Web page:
Is the success or failure of an image still articulable only at the level of intangibles? At this point in the history of the arts and contributions from visual psychology and brain studies, one should be able to make specific assertions about structure and its role in the success or failure of carrying the artist's expression or meaning.

Unfortunately, there are very few artists or photographers who also write who can focus clearly enough on these nitty-gritty issues to make statements that have actual meaning. An inordinate percentage of writing about the arts still reduces to hand waving and ranting: always has, always will, it seems.

It is one of Freeman's gifts that he can write analytically and be a very successful, versatile artist. This book's success indicates that the demand is there for hard-hitting information on images. Three authors does not amount to much of a supply.
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Showing 1-10 of 13 posts in this discussion
Initial post: Jan 12, 2008 10:38:06 AM PST
T. Campbell says:
Another very fine book will hit the market in March 2008, Harald Mante's "The Photograph," published by Rocky Nook. Thirty-some years ago, van Nostrand Reinhold published in English Mr. Mante's two books "Photo Design" and "Color Design." Since then none of his material has appeared in English.

I tracked down several of his publications in German and decided for my own edification to translate "Das Foto," from German into English as "The Photograph." I also notified the publisher that I thought the material interesting and important enough to please find a way to get it into English. After more than a year, they asked to use my translation, presumeably, because I had already done the work. This book consolidates the material from the two 1970s books into one presentation with a great deal of new material, new topics, and hundreds of new photographic illustrations and diagrams.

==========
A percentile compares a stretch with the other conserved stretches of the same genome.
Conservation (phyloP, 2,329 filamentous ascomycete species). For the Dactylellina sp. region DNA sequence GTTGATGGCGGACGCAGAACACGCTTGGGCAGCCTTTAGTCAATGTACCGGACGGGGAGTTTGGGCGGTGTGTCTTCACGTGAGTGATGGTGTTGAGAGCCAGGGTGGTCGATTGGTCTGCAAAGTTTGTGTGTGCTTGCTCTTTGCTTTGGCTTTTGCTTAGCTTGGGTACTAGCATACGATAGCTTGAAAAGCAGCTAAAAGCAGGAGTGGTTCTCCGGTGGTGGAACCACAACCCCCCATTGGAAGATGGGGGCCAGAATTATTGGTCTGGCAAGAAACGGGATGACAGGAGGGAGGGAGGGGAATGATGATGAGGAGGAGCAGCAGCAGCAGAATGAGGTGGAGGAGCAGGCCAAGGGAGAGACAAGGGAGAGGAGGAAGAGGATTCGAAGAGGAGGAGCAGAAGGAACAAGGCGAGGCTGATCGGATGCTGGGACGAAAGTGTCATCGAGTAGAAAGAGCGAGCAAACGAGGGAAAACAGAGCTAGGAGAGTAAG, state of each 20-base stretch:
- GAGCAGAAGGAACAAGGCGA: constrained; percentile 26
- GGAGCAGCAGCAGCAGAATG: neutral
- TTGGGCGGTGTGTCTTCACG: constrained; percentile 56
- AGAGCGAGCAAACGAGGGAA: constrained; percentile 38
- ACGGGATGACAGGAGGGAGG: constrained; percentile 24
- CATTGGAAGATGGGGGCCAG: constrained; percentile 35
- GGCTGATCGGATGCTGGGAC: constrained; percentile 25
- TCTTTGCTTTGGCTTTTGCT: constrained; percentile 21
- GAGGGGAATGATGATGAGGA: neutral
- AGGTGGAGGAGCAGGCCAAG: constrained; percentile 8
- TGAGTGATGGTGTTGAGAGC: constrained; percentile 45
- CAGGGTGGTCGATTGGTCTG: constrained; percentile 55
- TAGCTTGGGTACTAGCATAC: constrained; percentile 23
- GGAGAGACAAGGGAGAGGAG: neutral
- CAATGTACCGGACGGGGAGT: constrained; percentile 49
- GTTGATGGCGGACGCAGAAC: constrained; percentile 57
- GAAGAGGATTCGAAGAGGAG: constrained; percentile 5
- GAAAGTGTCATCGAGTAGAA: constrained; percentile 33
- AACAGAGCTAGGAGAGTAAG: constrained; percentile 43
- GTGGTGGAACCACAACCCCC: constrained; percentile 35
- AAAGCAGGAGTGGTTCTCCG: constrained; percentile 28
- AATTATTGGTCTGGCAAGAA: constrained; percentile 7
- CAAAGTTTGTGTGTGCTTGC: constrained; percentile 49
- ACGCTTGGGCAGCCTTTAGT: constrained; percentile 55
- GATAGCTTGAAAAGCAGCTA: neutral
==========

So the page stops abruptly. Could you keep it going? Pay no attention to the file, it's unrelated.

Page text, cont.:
When the book becomes available in March, I will at the first opportunity write a review. Until then, my feeling of this book's importance is to share co-equal value with Freeman's book. The authors' approaches are somewhat different in presenting the design/composition problem, but the breadth-depth ratios for several topics and the topics the one book covers and not the other make owning both my highest recommendation. Readers owning both books will have a very strong presentation of intermediate to advanced level material in design/composition for photography and the painting/drawing arts.

Posted on Mar 22, 2008 8:51:06 AM PDT
T. Campbell says:
Mante's book, "The Photograph," is available, and I have already posted a review.

It is difficult to impossible for me to recommend one over the other of these two books. Freeman's approach to the composition/design problem begins with the dynamics of the image frame, moves to gestalt perception theory, and then to the traditional design elements and color contrasts. Mante starts right in with the basic design elements and how they operate in the image frame and presents much more material on these subjects than Freeman. The sum of these two approaches makes for a formidable, but still not exhaustive body of information on this issue. Freeman then looks into aspects of the photographer's purpose in taking an image, whereas Mante looks into ways to manipulate the image's effect by balancing aspects of objective/subjective techniques.

To compare and contrast the look and feel of these books falls primarily on the writing styles and illustrations/diagrams. Both books require the reader to read. Looking at the illustrations can convey only a fraction of the insight of Freeman, a master photographer and writer, and Mante, also a master photographer and writer, but, primarily, a master preparer of new talent as a teacher. Freeman's photographic illustrations cover a much broader set of subjects and purposes than Mante's, which show a consistent approach to visual design of a high order. Freeman's diagrams use the capabilities of Photoshop to convey his points, while Mante's diagrams are more schematic. Both of their approaches and textual and visual styles are equally effective in supporting their arguments.

Posted on Sep 20, 2008 10:29:02 AM PDT
Alexander says:
I thank to Mr Campbell, I read your reviews and found them helpful. These two books are a refreshing rain in the desert of post-soviet union with lack of good art education.

In reply to an earlier post on Oct 14, 2008 5:21:28 PM PDT
T. Campbell says:
To Alexander,